Free Internet For Travelers In Japan

Japan

Japan can be an expensive country in which to travel. Food, lodging, along with other goods and services that travelers might commonly buy are often high-priced, compared to American standards. Comparing Internet Wi-Fi hotspots to American standards, Japan is even tougher on visitors, offering few places for service and even less that support multiple languages. But recently, two companies operating in Japan started offering free Wi-Fi to foreign visitors.

Rail operator JR East Japan now has free public wireless LAN services intended for visiting travelers starting today at JR EAST Japan Travel Service Center and 13 stations located on Tokyo’s most famous circle rail route, the Yamanote Line, including some of the busiest stations.

Registration by email can be done in English, Chinese, Korean and Japanese for access via PC or smartphone at a variety of locations including Tokyo Station, Narita Airport Station and Haneda Airport International Terminal Station. Users can log on to a connection that is valid up to three hours.Visa Worldwide has partnered with Wire and Wireless Co., Ltd. to launch free one-day Wi-Fi access for all Visa cardholders visiting Japan. Happening right now, the offer runs through August 29, 2014.

This free one-day Wi-Fi connection also has multi-language support for visiting tourists, followed by a 20 percent discount for three-day and seven-day Wi-Fi service. Wi-Fi networks are available throughout Japan, including major airports and leading merchants such as Starbucks and Lawson convenience stores.

Visa cardholders should register before departure from their home countries. Alternatively, after they arriving in Japan, visiting cardholders simply find either “Wi2″ or “Wi2premium” access points to access the website for registration.

Looking for other public places with free Internet access? Try WiFiFreeSpot.com or Airport WiFi Guide for more listings.



[Flickr photo by Dennis Wong]

Where To Find Wi-Fi While Traveling

We all know the definition of ‘Wi-Fi’ these days, and that’s a start. The more nonchalantly we all refer to this wireless Internet connection we all seek fervently, both while traveling and not, the more likely it is that we’ll find it. Finding Wi-Fi today is easier than it has ever been before, but the search can still be tricky. In the future, every square foot of U.S. land will have lightning speed Wi-Fi access, but until then, here are some tips for finding Wi-Fi while traveling.

1. Transportation

The one thing every traveler does is physically travel, so the easiest way to find Wi-Fi while traveling is to utilize a network hosted by your transporter. Airports and even airplanes usually have access to Wi-Fi. You’ll have to pay for Internet on the actual plane these days, but before you cough up money for the wireless you use in the airport, make sure to do a check for free networks. You can also find Wi-Fi now on trains, buses and boats.

2. Lodging

Your lodging while traveling is often a good resource for finding Wi-Fi. Not only do most hotels, motels, inns, lodges and resorts have Wi-Fi these days, but even more surprising accommodation choices offer Internet access. You can often find Wi-Fi now at campgrounds, truck stops, hotels, vacation rentals, airbnb rentals and RV parks.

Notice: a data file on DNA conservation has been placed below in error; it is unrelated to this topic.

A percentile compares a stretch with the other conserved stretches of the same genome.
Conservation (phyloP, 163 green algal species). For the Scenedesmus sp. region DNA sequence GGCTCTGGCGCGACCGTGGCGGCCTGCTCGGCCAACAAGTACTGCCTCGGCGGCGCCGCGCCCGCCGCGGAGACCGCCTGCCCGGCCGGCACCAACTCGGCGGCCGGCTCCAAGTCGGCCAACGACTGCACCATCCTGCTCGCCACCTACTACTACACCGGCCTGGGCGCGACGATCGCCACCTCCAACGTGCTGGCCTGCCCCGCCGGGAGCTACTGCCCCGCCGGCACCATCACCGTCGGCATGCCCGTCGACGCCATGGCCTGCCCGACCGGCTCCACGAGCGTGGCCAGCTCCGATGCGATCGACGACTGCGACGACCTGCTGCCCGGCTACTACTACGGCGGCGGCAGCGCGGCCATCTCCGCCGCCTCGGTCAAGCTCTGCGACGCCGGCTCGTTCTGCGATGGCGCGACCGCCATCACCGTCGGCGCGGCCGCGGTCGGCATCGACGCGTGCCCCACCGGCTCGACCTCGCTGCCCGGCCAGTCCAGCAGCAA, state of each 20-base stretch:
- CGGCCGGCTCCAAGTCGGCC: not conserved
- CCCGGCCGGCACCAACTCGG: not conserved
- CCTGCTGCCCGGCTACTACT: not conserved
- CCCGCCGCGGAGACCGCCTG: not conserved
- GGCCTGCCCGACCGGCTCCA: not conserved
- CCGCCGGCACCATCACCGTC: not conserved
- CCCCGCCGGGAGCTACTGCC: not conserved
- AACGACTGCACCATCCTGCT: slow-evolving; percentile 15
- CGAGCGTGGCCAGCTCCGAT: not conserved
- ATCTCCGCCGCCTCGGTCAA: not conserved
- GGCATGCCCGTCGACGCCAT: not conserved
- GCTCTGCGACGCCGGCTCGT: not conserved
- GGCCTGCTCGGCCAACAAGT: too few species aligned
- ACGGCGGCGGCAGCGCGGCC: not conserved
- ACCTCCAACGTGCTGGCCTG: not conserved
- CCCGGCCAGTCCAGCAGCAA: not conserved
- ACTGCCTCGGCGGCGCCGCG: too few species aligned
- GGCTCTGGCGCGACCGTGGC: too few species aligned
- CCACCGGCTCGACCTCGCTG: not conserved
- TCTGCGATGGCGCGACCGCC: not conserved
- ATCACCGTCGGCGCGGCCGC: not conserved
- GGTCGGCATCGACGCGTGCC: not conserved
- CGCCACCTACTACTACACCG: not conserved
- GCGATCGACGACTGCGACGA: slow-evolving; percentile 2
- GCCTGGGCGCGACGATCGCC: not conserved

3. Work Space

If you need Wi-Fi while working on the road (which is when most of us actually need it, right?), you shouldn’t have too hard of a time tracking it down. Offices are naturally equipped with Internet access and usually Wi-Fi, but you can also find a connection in other places of work. I do most of my work while on the road in coffee shops and 75% of them seem to have Wi-Fi access. Also check for Wi-Fi at convention centers, shared workspaces and libraries.

4. Leisure Spaces

If you want to find Wi-Fi in everyday places, seek and you will find. Wi-Fi connections are available in many restaurants, bars, gyms and other fitness centers, malls and regular public businesses. I’ve found Wi-Fi in spas, bike shops and certainly computer/phone stores.

5. Everywhere Else

One of the easiest things you can do is what I do: pay a little extra every month to transform your phone into a hotspot. I usually do this before I travel so I can work no matter where I am, even if I’m in a car’s passenger seat all day long.

High-speed godspeed.

[flickr image via raneko]

Travel meets journalism at Roads and Kingdoms

travel journalismLast month, writers Nathan Thornburgh (a contributing editor to TIME and recent guest of Fox News) and Matt Goulding (food & culture writer and author behind the Eat This, Not That! book series) launched a new website with the intriguing tagline: “Journalism, travel, food, murder, music. First stop: Burma.” Combining on-the-spot reporting on current events and politics with in-depth cultural observations, rich photography, and engrossing narratives, Roads and Kingdoms feels like a travel blog we all want to write: a bit daring, occasionally foolhardy, and often inspiring. Fresh home from their first major trip and recovering from Burma belly, Gadling talked to co-founder Nathan about Roads and Kingdoms.

How would you describe your blog in one sentence?
Travel meets journalism.

How did it come about? How has your background in news helped (or hindered) your travels?